On July 18, 2015, American Councils organized an event during which NSLI-Y participants studying in Chisinau, Moldova engaged in a bilateral language learning initiative with their Moldovan peers from the Access English Microscholarship Program. This unique opportunity enabled participants of two U.S. Department of State supported programs to come together in an environment that promoted linguistic learning and people-to-people diplomacy. During the event, students played language games, with NSLI-Y students speaking exclusively in Russian and Moldovan Access students speaking in English.
The English ACESS Microscholarship program, which began in 2004, provides economically disadvantaged teenagers in Moldova with extracurricular classes and English-language focused events during summers. In addition to English-language enhancement activities, students gain an appreciation for American culture and democratic values. In visiting the ACCESS camp, the students had an excellent opportunity to focus on their goals.
NSLI-Y and Access students in Chisinau have much in common. All of the students are interested in language and culture. Naturally, all participants were excited to meet one another and practice using their language skills in a spontaneous environment with peers. Being outdoors in beautiful Chisinau added to the festive and informal mood.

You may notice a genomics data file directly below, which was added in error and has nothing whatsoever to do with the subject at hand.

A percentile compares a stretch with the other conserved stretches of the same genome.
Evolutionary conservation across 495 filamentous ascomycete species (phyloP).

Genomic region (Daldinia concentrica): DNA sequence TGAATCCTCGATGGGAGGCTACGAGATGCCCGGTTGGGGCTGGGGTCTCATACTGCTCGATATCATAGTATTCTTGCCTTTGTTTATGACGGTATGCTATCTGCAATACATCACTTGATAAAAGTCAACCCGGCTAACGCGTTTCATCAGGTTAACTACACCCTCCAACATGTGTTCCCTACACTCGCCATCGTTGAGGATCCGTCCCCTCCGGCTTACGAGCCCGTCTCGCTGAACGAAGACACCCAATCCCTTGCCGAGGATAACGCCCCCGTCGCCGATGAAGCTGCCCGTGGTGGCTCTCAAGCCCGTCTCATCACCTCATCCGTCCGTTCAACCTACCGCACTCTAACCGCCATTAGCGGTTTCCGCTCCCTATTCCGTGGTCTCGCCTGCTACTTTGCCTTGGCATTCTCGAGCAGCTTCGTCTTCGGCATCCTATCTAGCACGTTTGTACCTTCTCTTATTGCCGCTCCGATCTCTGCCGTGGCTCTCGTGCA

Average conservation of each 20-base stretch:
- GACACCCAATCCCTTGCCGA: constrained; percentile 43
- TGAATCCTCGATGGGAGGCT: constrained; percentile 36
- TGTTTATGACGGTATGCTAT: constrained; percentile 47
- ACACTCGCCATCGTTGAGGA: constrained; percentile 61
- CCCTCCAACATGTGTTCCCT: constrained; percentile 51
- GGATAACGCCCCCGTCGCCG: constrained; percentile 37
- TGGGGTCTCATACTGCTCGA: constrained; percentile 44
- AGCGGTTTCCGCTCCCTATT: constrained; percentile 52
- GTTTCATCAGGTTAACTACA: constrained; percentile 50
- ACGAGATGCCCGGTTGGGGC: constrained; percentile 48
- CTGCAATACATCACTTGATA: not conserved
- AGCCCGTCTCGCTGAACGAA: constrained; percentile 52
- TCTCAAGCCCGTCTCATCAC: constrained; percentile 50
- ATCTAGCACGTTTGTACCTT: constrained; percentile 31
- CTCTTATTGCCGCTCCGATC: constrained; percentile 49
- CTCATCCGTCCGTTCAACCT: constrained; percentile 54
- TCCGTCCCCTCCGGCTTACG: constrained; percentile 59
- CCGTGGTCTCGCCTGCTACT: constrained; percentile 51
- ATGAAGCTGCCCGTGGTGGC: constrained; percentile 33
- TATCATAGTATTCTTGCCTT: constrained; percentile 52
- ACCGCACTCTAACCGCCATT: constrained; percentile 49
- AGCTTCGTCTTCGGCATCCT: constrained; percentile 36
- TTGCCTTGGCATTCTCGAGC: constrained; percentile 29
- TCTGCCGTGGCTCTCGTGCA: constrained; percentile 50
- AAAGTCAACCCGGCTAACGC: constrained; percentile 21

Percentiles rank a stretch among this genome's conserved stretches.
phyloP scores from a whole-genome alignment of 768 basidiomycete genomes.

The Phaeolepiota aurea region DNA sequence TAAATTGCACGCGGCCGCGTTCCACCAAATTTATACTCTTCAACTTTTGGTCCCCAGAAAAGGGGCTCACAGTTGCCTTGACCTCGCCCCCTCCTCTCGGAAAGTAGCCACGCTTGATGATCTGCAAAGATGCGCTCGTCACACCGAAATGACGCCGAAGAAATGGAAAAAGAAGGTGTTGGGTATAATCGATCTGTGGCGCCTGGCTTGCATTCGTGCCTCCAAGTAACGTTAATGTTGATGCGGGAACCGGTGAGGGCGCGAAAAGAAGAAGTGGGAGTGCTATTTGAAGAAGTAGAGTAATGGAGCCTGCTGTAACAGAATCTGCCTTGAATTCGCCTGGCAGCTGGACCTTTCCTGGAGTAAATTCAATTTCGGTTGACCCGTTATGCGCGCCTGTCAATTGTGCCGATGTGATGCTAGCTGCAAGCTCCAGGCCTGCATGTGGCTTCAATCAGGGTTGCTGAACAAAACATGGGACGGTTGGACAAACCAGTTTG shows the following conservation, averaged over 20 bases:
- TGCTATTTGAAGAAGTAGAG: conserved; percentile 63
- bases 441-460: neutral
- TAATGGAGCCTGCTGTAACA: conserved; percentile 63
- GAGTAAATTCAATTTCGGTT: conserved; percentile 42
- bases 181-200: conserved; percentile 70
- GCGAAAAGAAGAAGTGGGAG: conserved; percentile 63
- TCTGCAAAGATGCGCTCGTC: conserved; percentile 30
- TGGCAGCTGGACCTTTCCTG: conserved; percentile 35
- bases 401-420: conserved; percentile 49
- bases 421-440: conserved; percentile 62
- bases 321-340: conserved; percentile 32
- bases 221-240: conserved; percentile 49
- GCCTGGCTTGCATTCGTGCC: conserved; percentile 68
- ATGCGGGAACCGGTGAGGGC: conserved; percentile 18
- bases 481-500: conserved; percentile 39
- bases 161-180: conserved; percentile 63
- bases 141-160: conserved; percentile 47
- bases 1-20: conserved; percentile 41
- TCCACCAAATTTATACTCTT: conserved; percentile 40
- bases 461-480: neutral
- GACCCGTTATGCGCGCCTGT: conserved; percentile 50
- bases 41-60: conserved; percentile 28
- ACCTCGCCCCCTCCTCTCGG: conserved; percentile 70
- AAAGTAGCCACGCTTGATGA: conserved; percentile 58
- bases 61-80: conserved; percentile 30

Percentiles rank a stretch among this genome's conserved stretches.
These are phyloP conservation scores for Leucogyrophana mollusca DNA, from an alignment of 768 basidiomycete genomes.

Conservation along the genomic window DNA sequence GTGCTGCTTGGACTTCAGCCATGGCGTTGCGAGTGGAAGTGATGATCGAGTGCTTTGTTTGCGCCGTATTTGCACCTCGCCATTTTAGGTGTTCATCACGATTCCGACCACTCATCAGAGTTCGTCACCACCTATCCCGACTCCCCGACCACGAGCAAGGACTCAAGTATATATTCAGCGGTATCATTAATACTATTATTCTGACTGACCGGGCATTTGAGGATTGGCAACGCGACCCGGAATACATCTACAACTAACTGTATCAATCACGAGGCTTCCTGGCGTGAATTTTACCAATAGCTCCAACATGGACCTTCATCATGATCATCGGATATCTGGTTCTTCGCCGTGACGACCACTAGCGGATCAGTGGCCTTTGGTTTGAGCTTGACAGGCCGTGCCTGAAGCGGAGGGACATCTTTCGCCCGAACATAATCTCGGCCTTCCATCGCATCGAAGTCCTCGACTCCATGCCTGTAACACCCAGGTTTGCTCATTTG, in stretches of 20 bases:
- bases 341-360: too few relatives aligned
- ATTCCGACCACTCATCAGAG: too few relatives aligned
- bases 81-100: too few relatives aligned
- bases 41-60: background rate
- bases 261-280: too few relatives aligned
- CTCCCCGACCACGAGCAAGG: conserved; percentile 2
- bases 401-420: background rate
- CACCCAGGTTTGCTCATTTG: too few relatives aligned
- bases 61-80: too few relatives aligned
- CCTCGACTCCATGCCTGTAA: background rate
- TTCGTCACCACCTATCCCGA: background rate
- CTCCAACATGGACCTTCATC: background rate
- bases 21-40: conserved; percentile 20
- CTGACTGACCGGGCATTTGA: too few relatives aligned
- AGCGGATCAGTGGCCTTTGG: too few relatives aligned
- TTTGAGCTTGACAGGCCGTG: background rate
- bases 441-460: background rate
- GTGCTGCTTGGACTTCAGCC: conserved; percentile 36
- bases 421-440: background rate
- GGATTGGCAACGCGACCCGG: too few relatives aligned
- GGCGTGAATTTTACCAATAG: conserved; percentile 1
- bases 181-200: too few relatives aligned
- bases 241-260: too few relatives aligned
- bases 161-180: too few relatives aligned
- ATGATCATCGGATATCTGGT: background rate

The event began with language games that paired students into small groups. This gave the students an opportunity to practice language and also make individual connections with each other. The event ended with a friendly competition of Rock, Paper, Scissors, or kamen’, nozhnit-sy, bumaga.
As part of summer 2015 program, NSLI-Y participants spent several hours volunteering in Chisinau. One group of students volunteered at the Ion Creangă National Children’s Library, while another group spent time beautifying Chisinau’s Dendradium Park with their Moldovan ACCESS peers.
NSLI-Y participants at the Children’s library began their activities with an introduction by the local librarians, who spoke about the library’s operations. Several fortunate students were even shown a special storage room where the library stores its oldest holdings, books from the 19th century. Following the introductions, the students worked diligently cleaning and sorting library catalog cards, as well as organizing and shelving books.